She was the reason Winston stayed home from the NFL draft in 2015 even though he was the No. 1 overall pick by the Bucs. His grandmother couldn’t travel and he wanted to share the experience with her.
But earlier this week, Myrtle Winston died. She was 70.
Services are scheduled for 11 a.m. Saturday at New Bethlehem Baptist Church in Bessemer, Ala.
Shortly after noon on Monday, news of Mrs. Winston’s death began circulating on social media. Wes Saxton, Jr., a Redskins tight end and former high school teammate of Jameis, texted “RIH Grandma Winston.’
The Facebook page of Jameis’ father, Antonor, also had condolence messages on the passing of Winston’s paternal grandmother.
Following the Bucs’ win over the Saints in Week 2 of his rookie season, Jameis said he was inspired by his grandmother. …
Pittsburgh tight end Scott Orndoff runs a drill at the NFL football scouting combine in Indianapolis, Saturday, March 4, 2017.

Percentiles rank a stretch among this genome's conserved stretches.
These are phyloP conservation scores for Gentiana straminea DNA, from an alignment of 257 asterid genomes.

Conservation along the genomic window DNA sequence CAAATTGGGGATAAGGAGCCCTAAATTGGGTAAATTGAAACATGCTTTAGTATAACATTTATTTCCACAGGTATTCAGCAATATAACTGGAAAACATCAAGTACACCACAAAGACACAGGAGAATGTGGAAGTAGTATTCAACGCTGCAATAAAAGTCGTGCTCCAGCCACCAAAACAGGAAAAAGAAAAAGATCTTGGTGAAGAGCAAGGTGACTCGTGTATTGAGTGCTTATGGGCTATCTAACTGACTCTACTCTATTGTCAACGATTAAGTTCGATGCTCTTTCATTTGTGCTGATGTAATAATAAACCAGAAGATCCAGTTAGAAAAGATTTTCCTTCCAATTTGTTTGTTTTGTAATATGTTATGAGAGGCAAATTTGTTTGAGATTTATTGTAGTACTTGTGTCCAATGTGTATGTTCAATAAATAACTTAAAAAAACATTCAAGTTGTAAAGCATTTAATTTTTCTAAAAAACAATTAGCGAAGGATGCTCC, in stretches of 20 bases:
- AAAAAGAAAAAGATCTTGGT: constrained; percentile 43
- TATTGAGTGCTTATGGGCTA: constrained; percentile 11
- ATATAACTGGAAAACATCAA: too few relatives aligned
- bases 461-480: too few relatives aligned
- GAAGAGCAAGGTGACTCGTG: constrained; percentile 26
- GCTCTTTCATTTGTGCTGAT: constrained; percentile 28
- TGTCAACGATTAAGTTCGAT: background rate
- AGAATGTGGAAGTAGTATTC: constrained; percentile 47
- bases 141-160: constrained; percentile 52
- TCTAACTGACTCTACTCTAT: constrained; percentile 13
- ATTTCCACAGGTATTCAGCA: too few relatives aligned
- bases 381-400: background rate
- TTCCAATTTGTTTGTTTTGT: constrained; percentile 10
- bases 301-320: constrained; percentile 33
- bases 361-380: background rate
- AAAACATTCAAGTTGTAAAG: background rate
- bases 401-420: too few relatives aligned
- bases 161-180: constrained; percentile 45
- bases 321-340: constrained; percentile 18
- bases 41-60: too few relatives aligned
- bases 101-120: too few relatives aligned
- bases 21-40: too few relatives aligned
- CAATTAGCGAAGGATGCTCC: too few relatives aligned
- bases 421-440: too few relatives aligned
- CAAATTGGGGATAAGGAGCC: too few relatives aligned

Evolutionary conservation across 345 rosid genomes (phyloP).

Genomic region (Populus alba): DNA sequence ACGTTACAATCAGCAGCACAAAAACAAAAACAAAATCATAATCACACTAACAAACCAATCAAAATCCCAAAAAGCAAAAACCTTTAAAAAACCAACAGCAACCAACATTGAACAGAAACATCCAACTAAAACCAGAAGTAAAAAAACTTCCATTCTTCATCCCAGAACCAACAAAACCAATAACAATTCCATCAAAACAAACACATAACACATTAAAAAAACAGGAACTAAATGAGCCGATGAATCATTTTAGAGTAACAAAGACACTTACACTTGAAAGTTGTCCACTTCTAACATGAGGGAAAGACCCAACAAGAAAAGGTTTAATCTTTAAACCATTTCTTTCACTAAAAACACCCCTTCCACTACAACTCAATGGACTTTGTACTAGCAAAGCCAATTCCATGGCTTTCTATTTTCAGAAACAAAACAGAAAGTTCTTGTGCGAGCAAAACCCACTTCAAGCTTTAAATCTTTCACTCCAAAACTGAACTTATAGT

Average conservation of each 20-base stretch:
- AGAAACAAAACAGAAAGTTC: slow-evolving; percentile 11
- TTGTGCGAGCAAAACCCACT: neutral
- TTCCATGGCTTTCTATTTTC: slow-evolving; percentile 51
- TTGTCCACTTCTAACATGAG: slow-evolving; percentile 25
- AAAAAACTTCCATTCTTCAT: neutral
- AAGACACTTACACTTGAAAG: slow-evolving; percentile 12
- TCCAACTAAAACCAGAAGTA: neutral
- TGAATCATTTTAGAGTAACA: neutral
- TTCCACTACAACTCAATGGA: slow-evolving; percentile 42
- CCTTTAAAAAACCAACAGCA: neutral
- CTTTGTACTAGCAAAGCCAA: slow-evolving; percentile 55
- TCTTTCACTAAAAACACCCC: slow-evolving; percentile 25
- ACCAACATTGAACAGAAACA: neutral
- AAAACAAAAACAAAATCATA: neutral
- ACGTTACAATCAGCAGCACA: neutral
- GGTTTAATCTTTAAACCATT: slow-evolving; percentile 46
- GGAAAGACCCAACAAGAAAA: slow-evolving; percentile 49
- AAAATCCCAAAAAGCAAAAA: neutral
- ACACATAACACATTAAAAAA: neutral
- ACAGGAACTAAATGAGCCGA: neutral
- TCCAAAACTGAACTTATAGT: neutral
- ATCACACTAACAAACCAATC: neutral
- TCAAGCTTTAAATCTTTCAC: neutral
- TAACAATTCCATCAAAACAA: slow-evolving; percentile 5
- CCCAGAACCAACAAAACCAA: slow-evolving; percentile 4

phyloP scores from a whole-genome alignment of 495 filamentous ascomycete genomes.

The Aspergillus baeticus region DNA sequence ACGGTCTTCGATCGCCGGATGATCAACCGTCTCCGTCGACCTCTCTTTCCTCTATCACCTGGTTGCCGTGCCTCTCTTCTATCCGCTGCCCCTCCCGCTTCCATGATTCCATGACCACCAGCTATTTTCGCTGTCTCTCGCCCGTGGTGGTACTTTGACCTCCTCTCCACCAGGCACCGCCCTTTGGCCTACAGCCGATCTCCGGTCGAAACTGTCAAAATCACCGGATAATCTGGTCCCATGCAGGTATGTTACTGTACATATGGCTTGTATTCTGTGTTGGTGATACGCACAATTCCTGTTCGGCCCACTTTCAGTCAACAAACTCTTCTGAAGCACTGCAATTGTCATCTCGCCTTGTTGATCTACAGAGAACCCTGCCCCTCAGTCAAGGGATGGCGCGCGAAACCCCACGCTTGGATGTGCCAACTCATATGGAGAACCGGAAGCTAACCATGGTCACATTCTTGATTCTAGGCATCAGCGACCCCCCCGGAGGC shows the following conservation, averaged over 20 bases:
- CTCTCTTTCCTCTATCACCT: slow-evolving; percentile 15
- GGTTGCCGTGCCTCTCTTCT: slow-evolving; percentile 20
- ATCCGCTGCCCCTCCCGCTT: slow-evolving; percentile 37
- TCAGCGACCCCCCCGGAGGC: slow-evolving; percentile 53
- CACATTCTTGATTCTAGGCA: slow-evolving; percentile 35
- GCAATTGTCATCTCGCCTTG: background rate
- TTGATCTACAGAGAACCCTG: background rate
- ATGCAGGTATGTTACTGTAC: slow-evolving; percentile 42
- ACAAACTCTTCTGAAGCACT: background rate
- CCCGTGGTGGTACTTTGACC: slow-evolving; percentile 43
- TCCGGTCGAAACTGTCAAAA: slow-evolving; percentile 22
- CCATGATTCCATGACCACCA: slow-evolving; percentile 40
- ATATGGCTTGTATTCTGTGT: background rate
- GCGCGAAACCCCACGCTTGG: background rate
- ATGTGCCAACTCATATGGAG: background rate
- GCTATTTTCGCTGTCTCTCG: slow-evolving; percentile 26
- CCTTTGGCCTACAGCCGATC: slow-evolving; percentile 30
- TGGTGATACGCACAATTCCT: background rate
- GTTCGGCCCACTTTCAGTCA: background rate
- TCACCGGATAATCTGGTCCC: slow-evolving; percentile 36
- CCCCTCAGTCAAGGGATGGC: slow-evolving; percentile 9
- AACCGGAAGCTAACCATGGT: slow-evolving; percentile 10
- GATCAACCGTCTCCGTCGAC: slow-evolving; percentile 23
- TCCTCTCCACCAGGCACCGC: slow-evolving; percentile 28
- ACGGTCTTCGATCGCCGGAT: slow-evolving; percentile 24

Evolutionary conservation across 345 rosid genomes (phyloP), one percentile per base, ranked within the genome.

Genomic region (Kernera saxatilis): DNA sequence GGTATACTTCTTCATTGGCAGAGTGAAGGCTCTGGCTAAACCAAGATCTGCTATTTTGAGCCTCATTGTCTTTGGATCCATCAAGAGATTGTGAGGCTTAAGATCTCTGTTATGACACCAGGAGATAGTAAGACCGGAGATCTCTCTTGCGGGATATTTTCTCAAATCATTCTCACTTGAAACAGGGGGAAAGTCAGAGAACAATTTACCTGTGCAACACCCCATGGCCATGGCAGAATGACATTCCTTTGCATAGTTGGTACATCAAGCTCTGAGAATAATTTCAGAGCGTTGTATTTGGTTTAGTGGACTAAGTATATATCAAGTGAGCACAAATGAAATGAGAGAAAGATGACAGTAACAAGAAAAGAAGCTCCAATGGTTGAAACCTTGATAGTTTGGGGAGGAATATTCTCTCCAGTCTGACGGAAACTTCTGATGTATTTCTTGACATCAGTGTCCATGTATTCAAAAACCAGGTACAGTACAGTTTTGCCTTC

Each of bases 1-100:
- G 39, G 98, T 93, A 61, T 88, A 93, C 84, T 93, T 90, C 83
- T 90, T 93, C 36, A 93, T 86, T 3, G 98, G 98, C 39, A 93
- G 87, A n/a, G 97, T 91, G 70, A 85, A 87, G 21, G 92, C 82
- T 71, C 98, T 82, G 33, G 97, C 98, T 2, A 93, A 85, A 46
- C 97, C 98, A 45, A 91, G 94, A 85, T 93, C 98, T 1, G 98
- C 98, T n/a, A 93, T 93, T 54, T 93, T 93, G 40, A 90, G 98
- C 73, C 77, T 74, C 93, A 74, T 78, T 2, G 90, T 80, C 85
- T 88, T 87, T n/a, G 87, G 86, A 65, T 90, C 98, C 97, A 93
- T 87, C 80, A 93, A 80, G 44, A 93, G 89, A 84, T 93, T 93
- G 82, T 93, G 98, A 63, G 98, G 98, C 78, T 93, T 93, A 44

Our NFL Draft Q&A series continues with Pittsburgh tight end Scott Orndoff, who broke out this past season with 35 catches for 579 yards and five touchdowns. The 6-foot-5, 256-pound prospect had totaled only 23 catches in his first three years of college -- though eight were for touchdowns -- and took a few minutes to talk about his preparations for the draft:
Q: Where are you training to get ready for pro day (it's today, March 22)?
A: "Leading up to the combine, I spent two months in Tampa, working out at ASPI with Yo Murphy. Now, since the combine, I'm back in Pittsburgh, training at my school. (Training in Tampa) went really well. A big part of the combine is all the speed and agility drills, and I definitely know I got well prepared there. Yo Murpny and his staff are really good with the speed work. I got a lot healthier and my body composition improved. There were probably 25 of us training there."
Q: Was there one measurable in particular you wanted to improve on this spring? …
Roberto Aguayo led the NFL with nine missed field goals and was only four-of-11 from 40 yards or longer.
There’s been some discussion about how serious the Bucs are about potentially replacing struggling place-kicker Roberto Aguayo after dealing third- and fourth-round picks to move up 15 spots and take the Florida State star in the second round last year.
Last weekend, the Bucs signed Jets free agent Nick Folk, an 81.3 percent career field goal kicker. …